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Bruxism and Stress Relief

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Novel Trends in Brain Science

Abstract

The masticatory organ, originally developed as a branchial system, has evolved over a long period of geological time through a stage in which it was predominantly a tool for expressing aggression into an organ for emotional management. In humans, the strong grinding and clenching function of the masticatory muscles, known as bruxism, plays a role in mitigating stress-induced psychosomatic disorders by down-regulating the limbic system, the autonomic nervous system, and the hypothalamic-pituitary-adrenal (HPA) axis. Experimental research results showed that bruxism-like activity (BLA) has beneficial effects on stress-induced reactions, such as increased expression of Fos, neuronal nitric oxide synthase (nNOS), dual phosphorylated extracellular signal-regulated kinase (pERK1/2), corticotropin-releasing factor (CRF), and free radicals in the paraventricular nucleus (PVN) of the hypothalamus. It has also been shown to cause alterations in the blood neutrophil/lymphocyte ratio, adrenocorticotropic hormone (ACTH) level, and stomach ulcer formation in animals studies and has increased amygdala neuronal activity and salivary chromogranin A level in human studies. These findings strongly suggested that parafunctional activity of the masticatory organ—aggressive BLA behavior—has the ability to decrease stress-induced allostatic overload. The health of the masticatory organ depends critically on occlusion, which must be of sufficient quality to carry out its important role in managing stress successfully. Occlusion and the brain must function in harmony. For these reasons, we must integrate the study of occlusion into the broader scope of medical science; in so doing, we can meaningfully advance the state of the art of dental care and general health care.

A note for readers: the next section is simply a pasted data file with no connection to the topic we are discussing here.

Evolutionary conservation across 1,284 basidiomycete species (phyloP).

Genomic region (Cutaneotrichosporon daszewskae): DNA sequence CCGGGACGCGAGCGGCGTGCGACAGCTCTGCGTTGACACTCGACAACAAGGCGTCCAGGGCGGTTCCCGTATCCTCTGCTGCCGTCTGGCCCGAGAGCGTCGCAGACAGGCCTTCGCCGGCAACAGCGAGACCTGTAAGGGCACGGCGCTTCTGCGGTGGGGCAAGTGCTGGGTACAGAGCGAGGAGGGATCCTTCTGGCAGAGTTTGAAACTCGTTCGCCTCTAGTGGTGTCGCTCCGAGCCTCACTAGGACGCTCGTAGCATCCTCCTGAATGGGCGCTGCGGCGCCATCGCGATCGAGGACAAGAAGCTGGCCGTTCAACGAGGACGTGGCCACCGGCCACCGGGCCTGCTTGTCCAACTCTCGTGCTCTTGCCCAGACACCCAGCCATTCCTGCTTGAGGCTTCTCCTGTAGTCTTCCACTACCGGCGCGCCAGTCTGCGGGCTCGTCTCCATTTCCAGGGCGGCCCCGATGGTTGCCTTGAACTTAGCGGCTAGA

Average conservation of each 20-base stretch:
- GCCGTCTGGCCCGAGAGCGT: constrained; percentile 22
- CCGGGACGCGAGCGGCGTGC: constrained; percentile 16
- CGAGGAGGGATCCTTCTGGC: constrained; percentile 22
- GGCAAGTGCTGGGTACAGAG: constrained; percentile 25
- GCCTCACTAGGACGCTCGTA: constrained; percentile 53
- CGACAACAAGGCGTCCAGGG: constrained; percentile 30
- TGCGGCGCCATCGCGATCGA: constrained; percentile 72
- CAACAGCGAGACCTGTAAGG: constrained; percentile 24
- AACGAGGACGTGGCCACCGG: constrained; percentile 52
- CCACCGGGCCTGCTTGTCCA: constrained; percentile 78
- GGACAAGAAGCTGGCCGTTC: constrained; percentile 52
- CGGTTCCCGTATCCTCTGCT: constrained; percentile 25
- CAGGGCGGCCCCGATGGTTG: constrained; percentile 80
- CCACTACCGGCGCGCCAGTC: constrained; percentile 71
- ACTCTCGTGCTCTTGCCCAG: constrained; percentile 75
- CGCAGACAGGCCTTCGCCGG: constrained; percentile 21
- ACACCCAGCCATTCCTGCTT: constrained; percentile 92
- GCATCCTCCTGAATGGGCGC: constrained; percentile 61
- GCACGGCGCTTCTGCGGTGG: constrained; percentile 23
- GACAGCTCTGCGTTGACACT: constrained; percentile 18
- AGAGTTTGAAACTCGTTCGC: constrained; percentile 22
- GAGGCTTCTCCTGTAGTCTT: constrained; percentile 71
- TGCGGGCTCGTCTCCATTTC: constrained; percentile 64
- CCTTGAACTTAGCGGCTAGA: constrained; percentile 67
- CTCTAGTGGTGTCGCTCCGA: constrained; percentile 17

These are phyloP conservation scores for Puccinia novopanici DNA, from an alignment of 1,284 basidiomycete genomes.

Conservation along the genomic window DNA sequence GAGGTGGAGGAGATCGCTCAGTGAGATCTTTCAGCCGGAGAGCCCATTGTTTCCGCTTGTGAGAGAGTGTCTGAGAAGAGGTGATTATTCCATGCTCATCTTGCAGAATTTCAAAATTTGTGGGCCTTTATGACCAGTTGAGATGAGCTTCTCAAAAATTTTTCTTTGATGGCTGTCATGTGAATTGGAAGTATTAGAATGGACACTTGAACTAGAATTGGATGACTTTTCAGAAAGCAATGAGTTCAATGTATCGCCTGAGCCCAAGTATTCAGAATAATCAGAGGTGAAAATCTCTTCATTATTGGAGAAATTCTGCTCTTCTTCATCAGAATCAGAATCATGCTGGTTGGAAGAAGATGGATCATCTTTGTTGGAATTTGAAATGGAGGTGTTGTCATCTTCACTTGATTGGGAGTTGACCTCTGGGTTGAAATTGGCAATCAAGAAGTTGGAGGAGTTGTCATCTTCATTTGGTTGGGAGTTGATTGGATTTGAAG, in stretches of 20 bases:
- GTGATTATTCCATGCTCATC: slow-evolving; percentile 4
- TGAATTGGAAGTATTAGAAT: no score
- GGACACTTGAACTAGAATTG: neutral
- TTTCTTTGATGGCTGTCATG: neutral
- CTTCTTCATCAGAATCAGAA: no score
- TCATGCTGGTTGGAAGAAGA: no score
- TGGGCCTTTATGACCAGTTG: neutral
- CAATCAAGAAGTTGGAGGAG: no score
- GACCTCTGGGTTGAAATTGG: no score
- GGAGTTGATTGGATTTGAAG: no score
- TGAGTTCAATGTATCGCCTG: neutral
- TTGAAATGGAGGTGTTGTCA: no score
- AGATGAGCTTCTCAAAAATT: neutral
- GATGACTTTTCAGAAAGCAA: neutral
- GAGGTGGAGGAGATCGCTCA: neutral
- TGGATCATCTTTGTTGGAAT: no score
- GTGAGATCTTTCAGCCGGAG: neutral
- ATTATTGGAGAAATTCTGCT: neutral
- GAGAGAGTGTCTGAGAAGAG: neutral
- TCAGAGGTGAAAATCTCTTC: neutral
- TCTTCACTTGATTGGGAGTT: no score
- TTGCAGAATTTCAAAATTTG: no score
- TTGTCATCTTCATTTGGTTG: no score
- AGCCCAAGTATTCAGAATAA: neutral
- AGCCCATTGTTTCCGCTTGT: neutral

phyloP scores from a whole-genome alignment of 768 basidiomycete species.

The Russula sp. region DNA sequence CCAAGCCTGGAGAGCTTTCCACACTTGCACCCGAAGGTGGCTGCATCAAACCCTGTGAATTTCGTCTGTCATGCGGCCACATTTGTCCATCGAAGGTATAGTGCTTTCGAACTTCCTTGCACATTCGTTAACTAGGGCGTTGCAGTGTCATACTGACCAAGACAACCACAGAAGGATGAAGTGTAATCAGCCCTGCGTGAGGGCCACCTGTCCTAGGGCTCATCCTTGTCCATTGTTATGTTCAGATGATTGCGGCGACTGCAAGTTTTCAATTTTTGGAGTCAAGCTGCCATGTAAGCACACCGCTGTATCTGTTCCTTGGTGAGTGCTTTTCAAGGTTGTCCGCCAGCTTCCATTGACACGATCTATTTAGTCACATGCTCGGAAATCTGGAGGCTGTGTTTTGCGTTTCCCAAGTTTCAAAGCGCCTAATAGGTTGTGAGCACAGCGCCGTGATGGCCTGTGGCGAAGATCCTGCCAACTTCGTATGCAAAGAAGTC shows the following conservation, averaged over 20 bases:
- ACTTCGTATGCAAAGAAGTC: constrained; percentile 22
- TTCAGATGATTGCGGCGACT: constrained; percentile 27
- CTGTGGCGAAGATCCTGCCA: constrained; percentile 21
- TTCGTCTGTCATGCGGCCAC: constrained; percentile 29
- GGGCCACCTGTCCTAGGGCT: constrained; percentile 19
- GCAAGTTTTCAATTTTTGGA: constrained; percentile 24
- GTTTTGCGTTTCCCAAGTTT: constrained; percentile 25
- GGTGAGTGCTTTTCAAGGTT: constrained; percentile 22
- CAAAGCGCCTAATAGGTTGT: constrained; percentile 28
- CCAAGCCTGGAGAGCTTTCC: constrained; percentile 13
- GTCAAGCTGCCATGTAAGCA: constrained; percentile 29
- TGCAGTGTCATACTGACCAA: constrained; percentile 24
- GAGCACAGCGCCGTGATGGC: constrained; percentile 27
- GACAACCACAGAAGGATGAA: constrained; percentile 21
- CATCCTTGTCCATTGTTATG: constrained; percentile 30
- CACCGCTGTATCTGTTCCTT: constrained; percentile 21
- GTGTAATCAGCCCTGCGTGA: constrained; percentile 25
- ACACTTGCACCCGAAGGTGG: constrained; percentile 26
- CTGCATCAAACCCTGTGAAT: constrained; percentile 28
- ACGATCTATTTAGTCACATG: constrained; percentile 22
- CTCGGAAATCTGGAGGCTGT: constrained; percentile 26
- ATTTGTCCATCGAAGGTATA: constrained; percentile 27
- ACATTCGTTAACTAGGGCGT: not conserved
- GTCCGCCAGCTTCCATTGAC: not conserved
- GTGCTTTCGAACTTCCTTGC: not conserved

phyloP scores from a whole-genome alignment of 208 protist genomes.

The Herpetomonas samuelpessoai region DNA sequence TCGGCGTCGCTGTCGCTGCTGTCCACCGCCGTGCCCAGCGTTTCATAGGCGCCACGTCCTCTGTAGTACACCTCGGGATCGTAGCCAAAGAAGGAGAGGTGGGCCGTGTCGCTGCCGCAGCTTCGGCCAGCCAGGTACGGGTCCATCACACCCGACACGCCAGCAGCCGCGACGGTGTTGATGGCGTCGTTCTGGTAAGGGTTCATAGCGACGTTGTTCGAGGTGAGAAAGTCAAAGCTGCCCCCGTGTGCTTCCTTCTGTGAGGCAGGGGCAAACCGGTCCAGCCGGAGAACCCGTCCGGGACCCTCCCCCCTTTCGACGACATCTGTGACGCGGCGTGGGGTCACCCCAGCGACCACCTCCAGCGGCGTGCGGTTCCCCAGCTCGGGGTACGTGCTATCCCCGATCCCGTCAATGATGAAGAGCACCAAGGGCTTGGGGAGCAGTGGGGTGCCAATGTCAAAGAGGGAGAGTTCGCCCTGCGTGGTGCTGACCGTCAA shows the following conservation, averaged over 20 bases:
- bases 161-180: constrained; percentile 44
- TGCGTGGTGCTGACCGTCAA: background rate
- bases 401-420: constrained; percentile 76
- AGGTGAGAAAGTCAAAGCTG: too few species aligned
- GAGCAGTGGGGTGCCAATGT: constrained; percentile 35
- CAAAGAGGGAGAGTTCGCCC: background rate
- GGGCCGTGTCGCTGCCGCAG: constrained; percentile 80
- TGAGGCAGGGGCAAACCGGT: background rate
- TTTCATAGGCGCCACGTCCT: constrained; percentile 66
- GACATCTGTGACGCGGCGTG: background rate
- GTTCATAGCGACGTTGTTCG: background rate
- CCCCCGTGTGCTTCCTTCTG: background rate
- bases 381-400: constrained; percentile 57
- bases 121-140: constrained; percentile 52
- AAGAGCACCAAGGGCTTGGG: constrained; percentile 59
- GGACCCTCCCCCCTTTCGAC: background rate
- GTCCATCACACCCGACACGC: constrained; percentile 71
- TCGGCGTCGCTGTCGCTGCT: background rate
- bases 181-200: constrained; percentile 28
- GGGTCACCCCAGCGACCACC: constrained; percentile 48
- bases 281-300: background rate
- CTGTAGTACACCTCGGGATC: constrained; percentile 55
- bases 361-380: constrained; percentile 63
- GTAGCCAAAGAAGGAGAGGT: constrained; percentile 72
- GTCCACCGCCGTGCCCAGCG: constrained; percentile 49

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Sato, S. et al. (2008). Bruxism and Stress Relief. In: Onozuka, M., Yen, CT. (eds) Novel Trends in Brain Science. Springer, Tokyo. https://doi.org/10.1007/978-4-431-73242-6_11

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